Meet Glen Hulley.


(Image Source: Link)

He spent 13 years in the Victorian Police force, working in both uniformed and covert capacities. But in 2013 while on vacation in Cambodia, a man offered him a child for sexual services and his life changed forever. That night, the trained investigator followed the trafficker and discovered that for just $20, he was offered a choice of girls from 7-12 years of age. Glen was horrified.


At that moment, Glen realized that he had been equipped with a valuable investigative skill, uniquely positioned to go after child sex slavery. He had discovered the intersection of his Offense and Offer. He immediately sold everything he owned to form Project Karma, declaring his vision: “To break the organized crime networks that supply children for sexual exploitation.” The CEO declared earnestly, “By targeting just the users of the market, you’re not stopping the market… as long as there’s a market, there’s someone willing to supply it.”


Now as the founder and CEO of Project Karma, Glen has worked tirelessly to fight child sex slavery. At one time, he oversaw 10 investigative teams across Philippines, Nepal and India. He also consults with numerous Australian and international law enforcement and government bodies in addressing these horrendous, but often overlooked crimes. As we talked, he shared some of what he has seen: “I’ve seen children that are chained to the floor, I’ve seen children that are stowed away in boxes on boats, I’ve seen children in positions and situations they should never be put in.”

(Image Source: Project Karma Home Page)

I mentioned to Glen that not everyone’s Social Legacy requires such a dramatic lifestyle shift and asked if making it had been a difficult decision. In his calm, pragmatic way, Glen replied, “Yes, it’s been a personal decision and some sacrifices have been made. But to be honest, once I saw what I saw, I don’t think there was any decision to be made at all.”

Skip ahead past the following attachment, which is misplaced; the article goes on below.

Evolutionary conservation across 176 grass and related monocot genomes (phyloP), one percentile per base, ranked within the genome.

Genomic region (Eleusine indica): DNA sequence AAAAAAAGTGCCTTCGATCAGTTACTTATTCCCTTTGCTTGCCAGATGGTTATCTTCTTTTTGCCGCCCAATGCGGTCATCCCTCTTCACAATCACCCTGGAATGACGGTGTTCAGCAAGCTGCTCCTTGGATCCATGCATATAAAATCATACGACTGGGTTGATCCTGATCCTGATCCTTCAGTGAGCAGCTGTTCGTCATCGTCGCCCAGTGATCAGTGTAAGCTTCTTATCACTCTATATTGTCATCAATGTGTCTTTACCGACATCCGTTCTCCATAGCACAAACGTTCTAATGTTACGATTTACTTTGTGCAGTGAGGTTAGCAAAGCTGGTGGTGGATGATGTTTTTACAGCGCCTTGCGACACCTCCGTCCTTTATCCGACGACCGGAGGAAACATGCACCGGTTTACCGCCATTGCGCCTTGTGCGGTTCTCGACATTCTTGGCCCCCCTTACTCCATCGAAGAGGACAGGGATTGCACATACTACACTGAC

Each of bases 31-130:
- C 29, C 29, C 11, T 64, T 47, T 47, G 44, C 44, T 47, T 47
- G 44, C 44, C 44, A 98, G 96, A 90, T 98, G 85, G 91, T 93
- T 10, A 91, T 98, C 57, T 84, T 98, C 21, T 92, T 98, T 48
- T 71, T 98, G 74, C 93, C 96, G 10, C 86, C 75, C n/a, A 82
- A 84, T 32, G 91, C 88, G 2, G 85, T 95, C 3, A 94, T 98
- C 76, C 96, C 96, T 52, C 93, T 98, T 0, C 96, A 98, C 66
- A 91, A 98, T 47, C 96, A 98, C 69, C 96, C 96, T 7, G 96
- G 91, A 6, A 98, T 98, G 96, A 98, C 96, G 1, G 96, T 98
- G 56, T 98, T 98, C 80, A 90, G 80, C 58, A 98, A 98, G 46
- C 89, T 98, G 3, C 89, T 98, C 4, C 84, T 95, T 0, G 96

Friends, this is what identifying your own Social Legacy feels like. You won’t find yourself struggling through a trying, tortuous decision. Rather, you will feel as though you’ve just flowed into your own personal slot in the universe. You were trained, equipped… you were meant to do this thing. And doing it gives you deep satisfaction.


Now, you don’t have to sell everything you own and found a new organization. But start today by identifying your Offer and your Offense. See where the journey takes you. It may be right in your home or neighborhood, or halfway across the world. But wherever and whatever it is, you will find new joy, meaning and purpose in your life.


I’d love to hear about it!

Daniel Epstein.


Some unlock their Offer when life is in balance and they find themselves with the time for self-reflection. And others discover theirs while in the depth of despair.